“The proposed mine will bring bulldozers and draglines to the doorstep of the Okefenokee, threatening our country’s largest blackwater wetland. By any metric, the project defies common sense and should have never gotten this far. Georgia needs to find the courage to protect its greatest natural resource before it’s too late.”

Christian Hunt, Senior Policy Analyst, Defenders of Wildlife
Washington, DC

A damaging strip-mining plan threatening the country’s last intact freshwater ecosystem has moved one step closer to reality. On Feb. 9, the Georgia Environmental Protection Division granted issuance of draft permits for Twin Pines Minerals to create the first phase of what could become a roughly 8,000-acre mine adjacent to the Okefenokee National Wildlife Refuge. 

“The proposed mine will bring bulldozers and draglines to the doorstep of the Okefenokee, threatening our country’s largest blackwater wetland,” said Christian Hunt, Senior Policy Analyst for Defenders of Wildlife. “By any metric, the project defies common sense and should have never gotten this far. Georgia needs to find the courage to protect its greatest natural resource before it’s too late.” 

By drafting these permits, the state of Georgia has deemed the degree of proposed damage to the Okefenokee ecosystem as acceptable, putting the enduring protection of nearly half a million acres of wetlands in immediate jeopardy. As permitted, the mine will come within 2.9 miles of the refuge, with later phases potentially coming as close as 400 feet. 

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Alligator moving through the grass to water - Okefenokee National Wildlife Refuge - Georgia
Running Wild Media

Hundreds of thousands of advocates in and outside of Georgia have spoken out against the Okefenokee mining project, with roughly 200,000 comments submitted in support of the refuge. The draft permitting decision also comes as the National Park Service prepares to nominate the Okefenokee refuge to join the United Nations Educational, Scientific and Cultural Organization’s World Heritage List — heritage now threatened to be lost forever.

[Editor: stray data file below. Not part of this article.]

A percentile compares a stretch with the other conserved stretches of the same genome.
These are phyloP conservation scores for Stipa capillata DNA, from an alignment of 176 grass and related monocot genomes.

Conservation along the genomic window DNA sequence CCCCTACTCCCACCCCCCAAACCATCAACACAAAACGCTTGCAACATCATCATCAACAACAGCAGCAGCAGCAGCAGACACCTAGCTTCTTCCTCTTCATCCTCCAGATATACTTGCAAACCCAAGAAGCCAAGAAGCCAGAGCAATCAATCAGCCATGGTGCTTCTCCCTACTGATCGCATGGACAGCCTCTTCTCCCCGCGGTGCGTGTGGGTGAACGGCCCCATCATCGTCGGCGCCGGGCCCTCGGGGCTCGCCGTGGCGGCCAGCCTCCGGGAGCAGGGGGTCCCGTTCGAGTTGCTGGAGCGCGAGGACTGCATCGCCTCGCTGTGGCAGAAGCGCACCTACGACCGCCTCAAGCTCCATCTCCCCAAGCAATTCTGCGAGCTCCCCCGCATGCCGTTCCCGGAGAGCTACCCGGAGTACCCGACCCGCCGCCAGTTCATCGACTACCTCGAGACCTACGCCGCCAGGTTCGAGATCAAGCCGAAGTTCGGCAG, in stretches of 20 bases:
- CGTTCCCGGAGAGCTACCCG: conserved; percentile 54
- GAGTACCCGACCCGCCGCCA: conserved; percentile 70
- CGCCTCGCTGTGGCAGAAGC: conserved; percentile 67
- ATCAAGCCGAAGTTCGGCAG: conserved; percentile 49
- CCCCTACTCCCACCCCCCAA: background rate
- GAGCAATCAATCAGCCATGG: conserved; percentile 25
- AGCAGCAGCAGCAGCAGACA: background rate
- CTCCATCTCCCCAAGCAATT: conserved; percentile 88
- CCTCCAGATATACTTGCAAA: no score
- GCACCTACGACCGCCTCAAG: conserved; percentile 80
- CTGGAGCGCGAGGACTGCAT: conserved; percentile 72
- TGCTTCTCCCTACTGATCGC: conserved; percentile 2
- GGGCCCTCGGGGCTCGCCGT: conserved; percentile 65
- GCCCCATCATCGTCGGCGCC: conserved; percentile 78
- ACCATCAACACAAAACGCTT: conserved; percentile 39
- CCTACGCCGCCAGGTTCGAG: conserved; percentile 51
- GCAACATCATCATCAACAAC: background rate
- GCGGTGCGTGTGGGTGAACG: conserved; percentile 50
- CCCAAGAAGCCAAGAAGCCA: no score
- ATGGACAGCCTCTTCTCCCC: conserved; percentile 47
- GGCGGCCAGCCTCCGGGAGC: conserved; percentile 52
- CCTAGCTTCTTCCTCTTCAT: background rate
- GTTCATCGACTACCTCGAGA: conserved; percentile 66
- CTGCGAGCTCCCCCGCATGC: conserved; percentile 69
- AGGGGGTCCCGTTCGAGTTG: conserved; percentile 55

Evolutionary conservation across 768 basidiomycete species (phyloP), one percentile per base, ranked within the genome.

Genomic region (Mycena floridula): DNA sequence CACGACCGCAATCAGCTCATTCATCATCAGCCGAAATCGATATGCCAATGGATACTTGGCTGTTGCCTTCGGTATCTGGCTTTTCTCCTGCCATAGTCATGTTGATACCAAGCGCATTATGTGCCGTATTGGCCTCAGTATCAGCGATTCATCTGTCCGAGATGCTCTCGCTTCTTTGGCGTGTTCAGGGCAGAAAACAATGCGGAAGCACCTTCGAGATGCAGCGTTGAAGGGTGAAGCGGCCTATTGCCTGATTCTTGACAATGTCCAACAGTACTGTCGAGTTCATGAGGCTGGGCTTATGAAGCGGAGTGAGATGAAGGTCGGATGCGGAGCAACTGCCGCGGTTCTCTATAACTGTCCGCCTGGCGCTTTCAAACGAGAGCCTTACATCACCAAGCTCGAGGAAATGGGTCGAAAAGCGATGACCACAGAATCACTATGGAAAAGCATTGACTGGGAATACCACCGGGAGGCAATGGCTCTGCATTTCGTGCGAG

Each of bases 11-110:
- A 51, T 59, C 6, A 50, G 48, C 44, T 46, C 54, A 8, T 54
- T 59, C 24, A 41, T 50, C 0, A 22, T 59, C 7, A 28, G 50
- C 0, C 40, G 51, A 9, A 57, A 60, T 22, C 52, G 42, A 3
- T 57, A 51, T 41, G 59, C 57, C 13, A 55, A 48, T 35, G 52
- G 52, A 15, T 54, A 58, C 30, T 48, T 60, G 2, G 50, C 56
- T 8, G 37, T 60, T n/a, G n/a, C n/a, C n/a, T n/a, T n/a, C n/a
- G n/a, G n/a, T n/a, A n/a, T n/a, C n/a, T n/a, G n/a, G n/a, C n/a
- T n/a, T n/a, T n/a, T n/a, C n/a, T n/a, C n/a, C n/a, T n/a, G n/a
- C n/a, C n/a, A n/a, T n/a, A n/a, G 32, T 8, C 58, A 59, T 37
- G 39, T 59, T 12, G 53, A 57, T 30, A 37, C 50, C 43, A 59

“This is a tragic outcome for one of our nation’s most important national wildlife refuges and global treasures,” said Defenders Southeast Program Director Ben Prater. “It is inconceivable to anyone who actually values Georgia’s environment to claim that this mine will not harm the critically important wetlands and wildlife of the Okefenokee ecosystem. We cannot allow greed and selfish corporate interests to consume our last wild places. EPD has one job. It must deny the permits." 

Draft permits issued to Twin Pines cover air quality, groundwater use and surface mining. Now that the draft permits have been issued, the Georgia EPD is accepting public comments by mail or email until April 9, and will hold a public meeting over Zoom on March 5.  

Defenders of Wildlife is celebrating 75 years of protecting all native animals and plants in their natural communities. With a nationwide network of nearly 2.2 million members and activists, Defenders of Wildlife is a leading advocate for innovative solutions to safeguard our wildlife heritage for generations to come. For more information, visit defenders.org/newsroom and follow us on Twitter @Defenders.

Media Contact

Senior Federal Lands Policy Analyst
Communications Specialist
jpetrequin@defenders.org
(202) 772-0243

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